Special Report: Immigration Bill
Washington, DC, United States (Reuters) - The push for comprehensive immigration legislation faces an uncertain fate in the Republican-controlled US House of Representatives even as Senate supporters voiced optimism on Thursday for overwhelming backing in that chamber.
As the Democratic Party-controlled Senate pushed ahead on an 844-page bill that aims to rewrite America's immigration law, the Republican-controlled House was still undecided on how broad of a bill it might consider - or even if it would advance legislation this year.
That was the message delivered Thursday by House Judiciary Committee Chairman Bob Goodlatte, who told reporters that he would be introducing a series of individual bills, starting with legislation to help farmers get foreign workers and improving an electronic system to help businesses be sure they are hiring legal workers.
"We have made no decisions about how to proceed," Goodlatte said at a news conference, adding he did not know whether his committee would try to advance "individual bills or whether it would pertain to a larger bill."
He did however say that he hoped some sort of legislation could pass in 2013.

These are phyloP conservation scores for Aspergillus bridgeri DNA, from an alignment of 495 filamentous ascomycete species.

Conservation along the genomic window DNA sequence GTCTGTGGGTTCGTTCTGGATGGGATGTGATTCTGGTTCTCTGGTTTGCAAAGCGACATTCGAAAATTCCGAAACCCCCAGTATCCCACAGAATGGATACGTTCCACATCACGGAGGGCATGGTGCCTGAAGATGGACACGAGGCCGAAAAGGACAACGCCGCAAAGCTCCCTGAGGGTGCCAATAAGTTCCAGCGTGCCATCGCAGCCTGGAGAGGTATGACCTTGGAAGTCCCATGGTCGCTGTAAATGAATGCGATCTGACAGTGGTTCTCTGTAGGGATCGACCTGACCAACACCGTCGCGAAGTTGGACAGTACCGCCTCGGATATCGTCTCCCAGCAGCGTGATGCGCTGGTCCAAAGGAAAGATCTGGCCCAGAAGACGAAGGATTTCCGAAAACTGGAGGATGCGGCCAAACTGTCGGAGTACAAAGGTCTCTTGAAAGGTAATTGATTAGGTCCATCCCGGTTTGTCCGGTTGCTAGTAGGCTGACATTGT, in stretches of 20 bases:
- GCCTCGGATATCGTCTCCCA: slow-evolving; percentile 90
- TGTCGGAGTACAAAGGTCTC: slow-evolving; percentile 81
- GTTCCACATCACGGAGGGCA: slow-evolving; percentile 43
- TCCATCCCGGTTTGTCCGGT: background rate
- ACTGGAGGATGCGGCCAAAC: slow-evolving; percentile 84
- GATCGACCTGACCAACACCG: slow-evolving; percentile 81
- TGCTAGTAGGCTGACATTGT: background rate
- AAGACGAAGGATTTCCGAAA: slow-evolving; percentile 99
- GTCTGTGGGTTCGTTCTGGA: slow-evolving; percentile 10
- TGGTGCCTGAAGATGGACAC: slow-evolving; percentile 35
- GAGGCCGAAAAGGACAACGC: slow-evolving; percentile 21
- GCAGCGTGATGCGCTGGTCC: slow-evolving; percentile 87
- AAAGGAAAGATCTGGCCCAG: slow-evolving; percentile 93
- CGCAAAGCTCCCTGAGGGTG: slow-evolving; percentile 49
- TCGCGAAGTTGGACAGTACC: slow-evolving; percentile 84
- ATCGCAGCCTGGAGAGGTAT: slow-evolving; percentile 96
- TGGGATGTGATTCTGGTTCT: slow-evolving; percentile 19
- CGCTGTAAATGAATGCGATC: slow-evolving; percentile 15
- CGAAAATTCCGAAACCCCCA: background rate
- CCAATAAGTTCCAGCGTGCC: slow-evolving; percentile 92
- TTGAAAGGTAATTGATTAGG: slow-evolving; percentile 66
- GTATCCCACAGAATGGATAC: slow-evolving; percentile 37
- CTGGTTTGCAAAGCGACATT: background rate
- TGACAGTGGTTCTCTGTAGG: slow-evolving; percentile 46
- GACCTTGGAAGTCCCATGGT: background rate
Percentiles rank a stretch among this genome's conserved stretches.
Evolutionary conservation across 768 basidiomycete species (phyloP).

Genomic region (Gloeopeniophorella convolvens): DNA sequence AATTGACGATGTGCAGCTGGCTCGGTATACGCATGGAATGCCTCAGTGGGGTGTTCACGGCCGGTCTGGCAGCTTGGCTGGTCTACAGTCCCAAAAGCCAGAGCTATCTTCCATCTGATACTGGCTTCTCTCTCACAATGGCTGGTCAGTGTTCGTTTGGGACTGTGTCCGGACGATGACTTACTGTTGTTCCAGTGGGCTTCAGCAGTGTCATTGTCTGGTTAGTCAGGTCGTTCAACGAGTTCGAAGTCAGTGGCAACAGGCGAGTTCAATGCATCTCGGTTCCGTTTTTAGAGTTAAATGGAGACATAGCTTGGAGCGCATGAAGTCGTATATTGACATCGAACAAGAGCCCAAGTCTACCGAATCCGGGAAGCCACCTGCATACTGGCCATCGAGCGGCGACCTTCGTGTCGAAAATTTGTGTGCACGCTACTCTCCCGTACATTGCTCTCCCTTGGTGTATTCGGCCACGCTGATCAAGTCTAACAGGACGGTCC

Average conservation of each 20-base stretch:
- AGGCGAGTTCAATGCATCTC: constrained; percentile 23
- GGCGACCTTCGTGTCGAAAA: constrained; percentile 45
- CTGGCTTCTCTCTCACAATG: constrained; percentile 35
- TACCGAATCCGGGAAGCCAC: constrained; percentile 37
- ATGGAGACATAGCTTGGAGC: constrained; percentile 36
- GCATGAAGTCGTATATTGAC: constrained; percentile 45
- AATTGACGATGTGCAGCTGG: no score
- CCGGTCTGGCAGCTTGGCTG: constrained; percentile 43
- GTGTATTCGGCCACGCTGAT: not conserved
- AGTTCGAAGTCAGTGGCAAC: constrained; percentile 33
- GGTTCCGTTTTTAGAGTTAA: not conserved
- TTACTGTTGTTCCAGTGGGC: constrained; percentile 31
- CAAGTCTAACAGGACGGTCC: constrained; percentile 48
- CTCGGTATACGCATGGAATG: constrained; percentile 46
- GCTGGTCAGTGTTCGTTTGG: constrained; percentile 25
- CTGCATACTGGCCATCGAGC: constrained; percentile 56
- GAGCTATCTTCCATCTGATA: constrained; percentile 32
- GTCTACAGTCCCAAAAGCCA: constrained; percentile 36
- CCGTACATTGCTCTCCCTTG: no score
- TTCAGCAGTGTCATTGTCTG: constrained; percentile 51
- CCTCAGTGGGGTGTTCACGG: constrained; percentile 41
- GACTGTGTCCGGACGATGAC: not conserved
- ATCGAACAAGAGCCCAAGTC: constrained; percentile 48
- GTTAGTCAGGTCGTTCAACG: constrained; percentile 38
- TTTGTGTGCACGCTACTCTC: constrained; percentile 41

Goodlatte's uncertainty is in contrast to senators who have advanced a comprehensive immigration bill that is expected to be debated next month by the Senate Judiciary Committee. That measure would put the 11 million people living illegally in the United States on a 13-year path to citizenship.
Two authors of that bipartisan bill said on Thursday they are hopeful most Senate Democrats and Republicans will support their White House-backed measure.
"It is very doable," Republican Senator John McCain of Arizona said of the prospects of attracting wide bipartisan backing. Democratic Senator Charles Schumer of New York agreed.
The Senate Judiciary Committee plans to debate, and most likely amend, the newly introduced bill as Democrats aim to get full Senate approval by late June.
Goodlatte refused to set up any such timetable for House action.
Referring to the November, 2014 congressional elections, the Virginia Republican said: "Election years are more difficult than non-election years" for passing major, controversial legislation. "But I'll also say that it is far more important that we get this right this time. …